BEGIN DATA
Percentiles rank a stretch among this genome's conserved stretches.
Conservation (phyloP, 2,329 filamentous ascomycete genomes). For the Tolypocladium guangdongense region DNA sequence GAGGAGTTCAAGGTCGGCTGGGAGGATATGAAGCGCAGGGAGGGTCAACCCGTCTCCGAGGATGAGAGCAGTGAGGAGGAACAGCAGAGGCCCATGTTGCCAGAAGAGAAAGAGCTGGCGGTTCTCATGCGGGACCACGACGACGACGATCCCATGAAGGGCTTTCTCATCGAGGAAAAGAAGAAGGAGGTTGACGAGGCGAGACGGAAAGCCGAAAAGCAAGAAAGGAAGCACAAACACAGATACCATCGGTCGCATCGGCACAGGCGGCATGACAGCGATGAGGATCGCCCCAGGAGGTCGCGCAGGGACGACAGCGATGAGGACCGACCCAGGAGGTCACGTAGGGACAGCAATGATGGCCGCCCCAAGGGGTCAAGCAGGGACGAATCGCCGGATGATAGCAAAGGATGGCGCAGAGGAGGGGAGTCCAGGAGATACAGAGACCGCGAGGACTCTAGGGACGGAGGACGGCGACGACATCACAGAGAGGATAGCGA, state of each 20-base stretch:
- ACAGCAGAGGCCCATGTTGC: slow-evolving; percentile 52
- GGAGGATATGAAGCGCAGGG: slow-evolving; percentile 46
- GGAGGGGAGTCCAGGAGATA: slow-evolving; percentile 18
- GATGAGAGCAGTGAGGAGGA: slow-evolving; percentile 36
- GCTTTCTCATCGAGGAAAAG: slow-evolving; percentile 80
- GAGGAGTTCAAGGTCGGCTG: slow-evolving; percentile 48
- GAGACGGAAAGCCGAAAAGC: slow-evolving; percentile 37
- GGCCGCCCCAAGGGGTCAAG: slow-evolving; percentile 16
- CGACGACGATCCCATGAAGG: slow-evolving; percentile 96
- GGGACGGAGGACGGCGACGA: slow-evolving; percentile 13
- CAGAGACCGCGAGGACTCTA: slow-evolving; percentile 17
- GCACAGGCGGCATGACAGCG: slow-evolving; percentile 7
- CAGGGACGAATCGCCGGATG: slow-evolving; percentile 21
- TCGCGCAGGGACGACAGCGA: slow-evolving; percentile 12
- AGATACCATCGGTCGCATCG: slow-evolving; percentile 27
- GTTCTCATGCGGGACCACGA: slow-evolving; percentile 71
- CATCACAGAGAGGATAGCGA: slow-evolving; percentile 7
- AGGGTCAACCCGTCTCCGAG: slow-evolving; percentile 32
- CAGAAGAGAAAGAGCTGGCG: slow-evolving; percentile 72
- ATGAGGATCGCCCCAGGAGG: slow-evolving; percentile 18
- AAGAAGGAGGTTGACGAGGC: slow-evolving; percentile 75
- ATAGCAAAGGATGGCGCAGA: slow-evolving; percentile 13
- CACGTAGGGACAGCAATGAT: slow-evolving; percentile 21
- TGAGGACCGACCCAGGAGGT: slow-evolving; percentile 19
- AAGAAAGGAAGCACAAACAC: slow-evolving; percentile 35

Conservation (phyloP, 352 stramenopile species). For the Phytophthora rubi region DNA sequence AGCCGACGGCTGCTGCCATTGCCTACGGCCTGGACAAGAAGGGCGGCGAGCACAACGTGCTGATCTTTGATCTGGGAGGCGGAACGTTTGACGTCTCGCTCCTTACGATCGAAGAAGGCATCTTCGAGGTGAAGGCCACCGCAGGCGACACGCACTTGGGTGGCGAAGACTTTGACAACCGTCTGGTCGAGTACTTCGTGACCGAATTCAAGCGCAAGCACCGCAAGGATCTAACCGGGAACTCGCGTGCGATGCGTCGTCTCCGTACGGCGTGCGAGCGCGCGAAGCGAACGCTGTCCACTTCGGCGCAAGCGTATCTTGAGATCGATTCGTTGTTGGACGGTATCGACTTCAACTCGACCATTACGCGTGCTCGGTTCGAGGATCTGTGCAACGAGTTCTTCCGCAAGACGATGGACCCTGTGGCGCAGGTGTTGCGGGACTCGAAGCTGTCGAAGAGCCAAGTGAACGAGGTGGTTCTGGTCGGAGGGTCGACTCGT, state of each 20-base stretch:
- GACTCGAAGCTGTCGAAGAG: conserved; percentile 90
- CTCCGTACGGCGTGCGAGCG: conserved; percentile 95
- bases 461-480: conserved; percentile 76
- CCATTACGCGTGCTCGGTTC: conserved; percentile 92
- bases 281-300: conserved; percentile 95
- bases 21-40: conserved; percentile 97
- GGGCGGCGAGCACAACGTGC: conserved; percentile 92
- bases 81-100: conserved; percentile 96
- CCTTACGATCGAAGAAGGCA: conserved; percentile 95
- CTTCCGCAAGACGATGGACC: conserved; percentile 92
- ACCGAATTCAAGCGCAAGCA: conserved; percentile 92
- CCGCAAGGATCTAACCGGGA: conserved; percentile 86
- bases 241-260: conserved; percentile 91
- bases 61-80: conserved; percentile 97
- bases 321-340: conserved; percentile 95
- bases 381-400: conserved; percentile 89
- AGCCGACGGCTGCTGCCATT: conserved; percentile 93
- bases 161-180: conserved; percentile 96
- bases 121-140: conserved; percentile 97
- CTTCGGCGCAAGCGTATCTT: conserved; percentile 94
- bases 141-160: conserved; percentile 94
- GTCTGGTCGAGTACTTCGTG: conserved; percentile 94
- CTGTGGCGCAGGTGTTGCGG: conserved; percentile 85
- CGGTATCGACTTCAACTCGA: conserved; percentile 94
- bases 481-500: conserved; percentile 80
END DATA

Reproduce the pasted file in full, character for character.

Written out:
Percentiles rank a stretch among this genome's conserved stretches.
Conservation (phyloP, 2,329 filamentous ascomycete genomes). For the Tolypocladium guangdongense region DNA sequence GAGGAGTTCAAGGTCGGCTGGGAGGATATGAAGCGCAGGGAGGGTCAACCCGTCTCCGAGGATGAGAGCAGTGAGGAGGAACAGCAGAGGCCCATGTTGCCAGAAGAGAAAGAGCTGGCGGTTCTCATGCGGGACCACGACGACGACGATCCCATGAAGGGCTTTCTCATCGAGGAAAAGAAGAAGGAGGTTGACGAGGCGAGACGGAAAGCCGAAAAGCAAGAAAGGAAGCACAAACACAGATACCATCGGTCGCATCGGCACAGGCGGCATGACAGCGATGAGGATCGCCCCAGGAGGTCGCGCAGGGACGACAGCGATGAGGACCGACCCAGGAGGTCACGTAGGGACAGCAATGATGGCCGCCCCAAGGGGTCAAGCAGGGACGAATCGCCGGATGATAGCAAAGGATGGCGCAGAGGAGGGGAGTCCAGGAGATACAGAGACCGCGAGGACTCTAGGGACGGAGGACGGCGACGACATCACAGAGAGGATAGCGA, state of each 20-base stretch:
- ACAGCAGAGGCCCATGTTGC: slow-evolving; percentile 52
- GGAGGATATGAAGCGCAGGG: slow-evolving; percentile 46
- GGAGGGGAGTCCAGGAGATA: slow-evolving; percentile 18
- GATGAGAGCAGTGAGGAGGA: slow-evolving; percentile 36
- GCTTTCTCATCGAGGAAAAG: slow-evolving; percentile 80
- GAGGAGTTCAAGGTCGGCTG: slow-evolving; percentile 48
- GAGACGGAAAGCCGAAAAGC: slow-evolving; percentile 37
- GGCCGCCCCAAGGGGTCAAG: slow-evolving; percentile 16
- CGACGACGATCCCATGAAGG: slow-evolving; percentile 96
- GGGACGGAGGACGGCGACGA: slow-evolving; percentile 13
- CAGAGACCGCGAGGACTCTA: slow-evolving; percentile 17
- GCACAGGCGGCATGACAGCG: slow-evolving; percentile 7
- CAGGGACGAATCGCCGGATG: slow-evolving; percentile 21
- TCGCGCAGGGACGACAGCGA: slow-evolving; percentile 12
- AGATACCATCGGTCGCATCG: slow-evolving; percentile 27
- GTTCTCATGCGGGACCACGA: slow-evolving; percentile 71
- CATCACAGAGAGGATAGCGA: slow-evolving; percentile 7
- AGGGTCAACCCGTCTCCGAG: slow-evolving; percentile 32
- CAGAAGAGAAAGAGCTGGCG: slow-evolving; percentile 72
- ATGAGGATCGCCCCAGGAGG: slow-evolving; percentile 18
- AAGAAGGAGGTTGACGAGGC: slow-evolving; percentile 75
- ATAGCAAAGGATGGCGCAGA: slow-evolving; percentile 13
- CACGTAGGGACAGCAATGAT: slow-evolving; percentile 21
- TGAGGACCGACCCAGGAGGT: slow-evolving; percentile 19
- AAGAAAGGAAGCACAAACAC: slow-evolving; percentile 35

Conservation (phyloP, 352 stramenopile species). For the Phytophthora rubi region DNA sequence AGCCGACGGCTGCTGCCATTGCCTACGGCCTGGACAAGAAGGGCGGCGAGCACAACGTGCTGATCTTTGATCTGGGAGGCGGAACGTTTGACGTCTCGCTCCTTACGATCGAAGAAGGCATCTTCGAGGTGAAGGCCACCGCAGGCGACACGCACTTGGGTGGCGAAGACTTTGACAACCGTCTGGTCGAGTACTTCGTGACCGAATTCAAGCGCAAGCACCGCAAGGATCTAACCGGGAACTCGCGTGCGATGCGTCGTCTCCGTACGGCGTGCGAGCGCGCGAAGCGAACGCTGTCCACTTCGGCGCAAGCGTATCTTGAGATCGATTCGTTGTTGGACGGTATCGACTTCAACTCGACCATTACGCGTGCTCGGTTCGAGGATCTGTGCAACGAGTTCTTCCGCAAGACGATGGACCCTGTGGCGCAGGTGTTGCGGGACTCGAAGCTGTCGAAGAGCCAAGTGAACGAGGTGGTTCTGGTCGGAGGGTCGACTCGT, state of each 20-base stretch:
- GACTCGAAGCTGTCGAAGAG: conserved; percentile 90
- CTCCGTACGGCGTGCGAGCG: conserved; percentile 95
- bases 461-480: conserved; percentile 76
- CCATTACGCGTGCTCGGTTC: conserved; percentile 92
- bases 281-300: conserved; percentile 95
- bases 21-40: conserved; percentile 97
- GGGCGGCGAGCACAACGTGC: conserved; percentile 92
- bases 81-100: conserved; percentile 96
- CCTTACGATCGAAGAAGGCA: conserved; percentile 95
- CTTCCGCAAGACGATGGACC: conserved; percentile 92
- ACCGAATTCAAGCGCAAGCA: conserved; percentile 92
- CCGCAAGGATCTAACCGGGA: conserved; percentile 86
- bases 241-260: conserved; percentile 91
- bases 61-80: conserved; percentile 97
- bases 321-340: conserved; percentile 95
- bases 381-400: conserved; percentile 89
- AGCCGACGGCTGCTGCCATT: conserved; percentile 93
- bases 161-180: conserved; percentile 96
- bases 121-140: conserved; percentile 97
- CTTCGGCGCAAGCGTATCTT: conserved; percentile 94
- bases 141-160: conserved; percentile 94
- GTCTGGTCGAGTACTTCGTG: conserved; percentile 94
- CTGTGGCGCAGGTGTTGCGG: conserved; percentile 85
- CGGTATCGACTTCAACTCGA: conserved; percentile 94
- bases 481-500: conserved; percentile 80